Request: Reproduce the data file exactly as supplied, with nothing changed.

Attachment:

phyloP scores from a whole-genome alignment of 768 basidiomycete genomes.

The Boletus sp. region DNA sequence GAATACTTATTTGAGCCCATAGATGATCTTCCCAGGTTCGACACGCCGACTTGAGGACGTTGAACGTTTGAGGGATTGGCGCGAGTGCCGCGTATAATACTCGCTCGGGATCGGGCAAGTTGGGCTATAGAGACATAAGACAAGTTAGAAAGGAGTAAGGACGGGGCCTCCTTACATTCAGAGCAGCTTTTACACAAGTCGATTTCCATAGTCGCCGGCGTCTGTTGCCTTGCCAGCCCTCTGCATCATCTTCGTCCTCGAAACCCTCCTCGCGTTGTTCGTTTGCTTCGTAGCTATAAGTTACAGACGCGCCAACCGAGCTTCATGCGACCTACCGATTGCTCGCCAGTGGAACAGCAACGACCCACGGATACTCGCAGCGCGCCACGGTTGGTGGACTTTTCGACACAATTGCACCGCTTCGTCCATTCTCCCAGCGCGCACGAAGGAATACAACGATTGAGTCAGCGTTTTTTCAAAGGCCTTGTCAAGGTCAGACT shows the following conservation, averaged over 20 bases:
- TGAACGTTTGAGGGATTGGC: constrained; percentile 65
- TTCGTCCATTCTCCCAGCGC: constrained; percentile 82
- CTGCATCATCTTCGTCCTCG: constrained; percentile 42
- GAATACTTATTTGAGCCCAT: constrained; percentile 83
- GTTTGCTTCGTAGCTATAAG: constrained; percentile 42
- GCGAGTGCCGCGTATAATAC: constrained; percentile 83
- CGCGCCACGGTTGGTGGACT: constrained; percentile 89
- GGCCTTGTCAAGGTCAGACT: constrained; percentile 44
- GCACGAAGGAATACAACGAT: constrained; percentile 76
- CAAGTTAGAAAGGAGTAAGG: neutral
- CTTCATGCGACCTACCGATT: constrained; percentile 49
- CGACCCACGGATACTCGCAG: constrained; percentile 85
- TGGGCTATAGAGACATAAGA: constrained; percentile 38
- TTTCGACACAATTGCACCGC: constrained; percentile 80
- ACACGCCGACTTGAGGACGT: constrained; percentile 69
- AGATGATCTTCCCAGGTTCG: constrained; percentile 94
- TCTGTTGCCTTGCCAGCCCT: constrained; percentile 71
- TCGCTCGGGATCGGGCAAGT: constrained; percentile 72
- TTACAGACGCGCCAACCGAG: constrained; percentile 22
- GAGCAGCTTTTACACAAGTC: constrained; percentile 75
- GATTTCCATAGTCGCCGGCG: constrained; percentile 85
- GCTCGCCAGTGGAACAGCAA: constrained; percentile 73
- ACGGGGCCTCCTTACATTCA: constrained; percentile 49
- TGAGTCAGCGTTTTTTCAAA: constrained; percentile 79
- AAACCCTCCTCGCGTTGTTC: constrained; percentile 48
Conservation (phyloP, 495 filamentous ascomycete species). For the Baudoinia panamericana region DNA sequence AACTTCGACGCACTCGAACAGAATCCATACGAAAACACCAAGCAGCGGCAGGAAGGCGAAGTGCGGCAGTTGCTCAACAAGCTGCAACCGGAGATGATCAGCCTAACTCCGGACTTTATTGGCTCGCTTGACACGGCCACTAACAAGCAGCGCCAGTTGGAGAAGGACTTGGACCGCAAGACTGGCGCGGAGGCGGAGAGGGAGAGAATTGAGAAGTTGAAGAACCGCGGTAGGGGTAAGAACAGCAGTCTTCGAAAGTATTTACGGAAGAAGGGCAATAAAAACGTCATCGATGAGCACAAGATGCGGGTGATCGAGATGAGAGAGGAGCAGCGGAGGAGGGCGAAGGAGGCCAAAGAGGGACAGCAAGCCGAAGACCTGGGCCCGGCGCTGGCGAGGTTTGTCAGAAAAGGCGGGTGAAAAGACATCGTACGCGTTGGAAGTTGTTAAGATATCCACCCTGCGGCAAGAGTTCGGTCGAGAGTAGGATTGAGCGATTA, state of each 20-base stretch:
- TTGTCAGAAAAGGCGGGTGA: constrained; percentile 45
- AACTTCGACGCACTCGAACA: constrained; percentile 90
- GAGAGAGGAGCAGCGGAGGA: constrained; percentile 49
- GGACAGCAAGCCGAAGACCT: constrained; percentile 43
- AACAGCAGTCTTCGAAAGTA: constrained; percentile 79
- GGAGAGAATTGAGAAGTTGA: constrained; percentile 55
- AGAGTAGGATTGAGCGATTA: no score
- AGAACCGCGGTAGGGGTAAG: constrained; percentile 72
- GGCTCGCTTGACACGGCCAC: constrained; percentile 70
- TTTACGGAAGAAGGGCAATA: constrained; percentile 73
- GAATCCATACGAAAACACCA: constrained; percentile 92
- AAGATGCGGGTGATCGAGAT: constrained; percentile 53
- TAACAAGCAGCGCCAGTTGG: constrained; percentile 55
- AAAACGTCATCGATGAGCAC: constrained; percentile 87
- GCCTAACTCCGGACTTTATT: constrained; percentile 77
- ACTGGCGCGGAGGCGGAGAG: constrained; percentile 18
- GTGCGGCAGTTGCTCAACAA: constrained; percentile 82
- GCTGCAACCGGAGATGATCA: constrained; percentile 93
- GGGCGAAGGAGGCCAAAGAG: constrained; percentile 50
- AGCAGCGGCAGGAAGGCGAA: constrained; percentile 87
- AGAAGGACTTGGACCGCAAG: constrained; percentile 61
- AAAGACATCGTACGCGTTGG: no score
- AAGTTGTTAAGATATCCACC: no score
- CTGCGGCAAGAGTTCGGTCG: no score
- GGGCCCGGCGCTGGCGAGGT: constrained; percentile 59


phyloP scores from a whole-genome alignment of 768 basidiomycete genomes.

The Boletus sp. region DNA sequence GAATACTTATTTGAGCCCATAGATGATCTTCCCAGGTTCGACACGCCGACTTGAGGACGTTGAACGTTTGAGGGATTGGCGCGAGTGCCGCGTATAATACTCGCTCGGGATCGGGCAAGTTGGGCTATAGAGACATAAGACAAGTTAGAAAGGAGTAAGGACGGGGCCTCCTTACATTCAGAGCAGCTTTTACACAAGTCGATTTCCATAGTCGCCGGCGTCTGTTGCCTTGCCAGCCCTCTGCATCATCTTCGTCCTCGAAACCCTCCTCGCGTTGTTCGTTTGCTTCGTAGCTATAAGTTACAGACGCGCCAACCGAGCTTCATGCGACCTACCGATTGCTCGCCAGTGGAACAGCAACGACCCACGGATACTCGCAGCGCGCCACGGTTGGTGGACTTTTCGACACAATTGCACCGCTTCGTCCATTCTCCCAGCGCGCACGAAGGAATACAACGATTGAGTCAGCGTTTTTTCAAAGGCCTTGTCAAGGTCAGACT shows the following conservation, averaged over 20 bases:
- TGAACGTTTGAGGGATTGGC: constrained; percentile 65
- TTCGTCCATTCTCCCAGCGC: constrained; percentile 82
- CTGCATCATCTTCGTCCTCG: constrained; percentile 42
- GAATACTTATTTGAGCCCAT: constrained; percentile 83
- GTTTGCTTCGTAGCTATAAG: constrained; percentile 42
- GCGAGTGCCGCGTATAATAC: constrained; percentile 83
- CGCGCCACGGTTGGTGGACT: constrained; percentile 89
- GGCCTTGTCAAGGTCAGACT: constrained; percentile 44
- GCACGAAGGAATACAACGAT: constrained; percentile 76
- CAAGTTAGAAAGGAGTAAGG: neutral
- CTTCATGCGACCTACCGATT: constrained; percentile 49
- CGACCCACGGATACTCGCAG: constrained; percentile 85
- TGGGCTATAGAGACATAAGA: constrained; percentile 38
- TTTCGACACAATTGCACCGC: constrained; percentile 80
- ACACGCCGACTTGAGGACGT: constrained; percentile 69
- AGATGATCTTCCCAGGTTCG: constrained; percentile 94
- TCTGTTGCCTTGCCAGCCCT: constrained; percentile 71
- TCGCTCGGGATCGGGCAAGT: constrained; percentile 72
- TTACAGACGCGCCAACCGAG: constrained; percentile 22
- GAGCAGCTTTTACACAAGTC: constrained; percentile 75
- GATTTCCATAGTCGCCGGCG: constrained; percentile 85
- GCTCGCCAGTGGAACAGCAA: constrained; percentile 73
- ACGGGGCCTCCTTACATTCA: constrained; percentile 49
- TGAGTCAGCGTTTTTTCAAA: constrained; percentile 79
- AAACCCTCCTCGCGTTGTTC: constrained; percentile 48
Conservation (phyloP, 495 filamentous ascomycete species). For the Baudoinia panamericana region DNA sequence AACTTCGACGCACTCGAACAGAATCCATACGAAAACACCAAGCAGCGGCAGGAAGGCGAAGTGCGGCAGTTGCTCAACAAGCTGCAACCGGAGATGATCAGCCTAACTCCGGACTTTATTGGCTCGCTTGACACGGCCACTAACAAGCAGCGCCAGTTGGAGAAGGACTTGGACCGCAAGACTGGCGCGGAGGCGGAGAGGGAGAGAATTGAGAAGTTGAAGAACCGCGGTAGGGGTAAGAACAGCAGTCTTCGAAAGTATTTACGGAAGAAGGGCAATAAAAACGTCATCGATGAGCACAAGATGCGGGTGATCGAGATGAGAGAGGAGCAGCGGAGGAGGGCGAAGGAGGCCAAAGAGGGACAGCAAGCCGAAGACCTGGGCCCGGCGCTGGCGAGGTTTGTCAGAAAAGGCGGGTGAAAAGACATCGTACGCGTTGGAAGTTGTTAAGATATCCACCCTGCGGCAAGAGTTCGGTCGAGAGTAGGATTGAGCGATTA, state of each 20-base stretch:
- TTGTCAGAAAAGGCGGGTGA: constrained; percentile 45
- AACTTCGACGCACTCGAACA: constrained; percentile 90
- GAGAGAGGAGCAGCGGAGGA: constrained; percentile 49
- GGACAGCAAGCCGAAGACCT: constrained; percentile 43
- AACAGCAGTCTTCGAAAGTA: constrained; percentile 79
- GGAGAGAATTGAGAAGTTGA: constrained; percentile 55
- AGAGTAGGATTGAGCGATTA: no score
- AGAACCGCGGTAGGGGTAAG: constrained; percentile 72
- GGCTCGCTTGACACGGCCAC: constrained; percentile 70
- TTTACGGAAGAAGGGCAATA: constrained; percentile 73
- GAATCCATACGAAAACACCA: constrained; percentile 92
- AAGATGCGGGTGATCGAGAT: constrained; percentile 53
- TAACAAGCAGCGCCAGTTGG: constrained; percentile 55
- AAAACGTCATCGATGAGCAC: constrained; percentile 87
- GCCTAACTCCGGACTTTATT: constrained; percentile 77
- ACTGGCGCGGAGGCGGAGAG: constrained; percentile 18
- GTGCGGCAGTTGCTCAACAA: constrained; percentile 82
- GCTGCAACCGGAGATGATCA: constrained; percentile 93
- GGGCGAAGGAGGCCAAAGAG: constrained; percentile 50
- AGCAGCGGCAGGAAGGCGAA: constrained; percentile 87
- AGAAGGACTTGGACCGCAAG: constrained; percentile 61
- AAAGACATCGTACGCGTTGG: no score
- AAGTTGTTAAGATATCCACC: no score
- CTGCGGCAAGAGTTCGGTCG: no score
- GGGCCCGGCGCTGGCGAGGT: constrained; percentile 59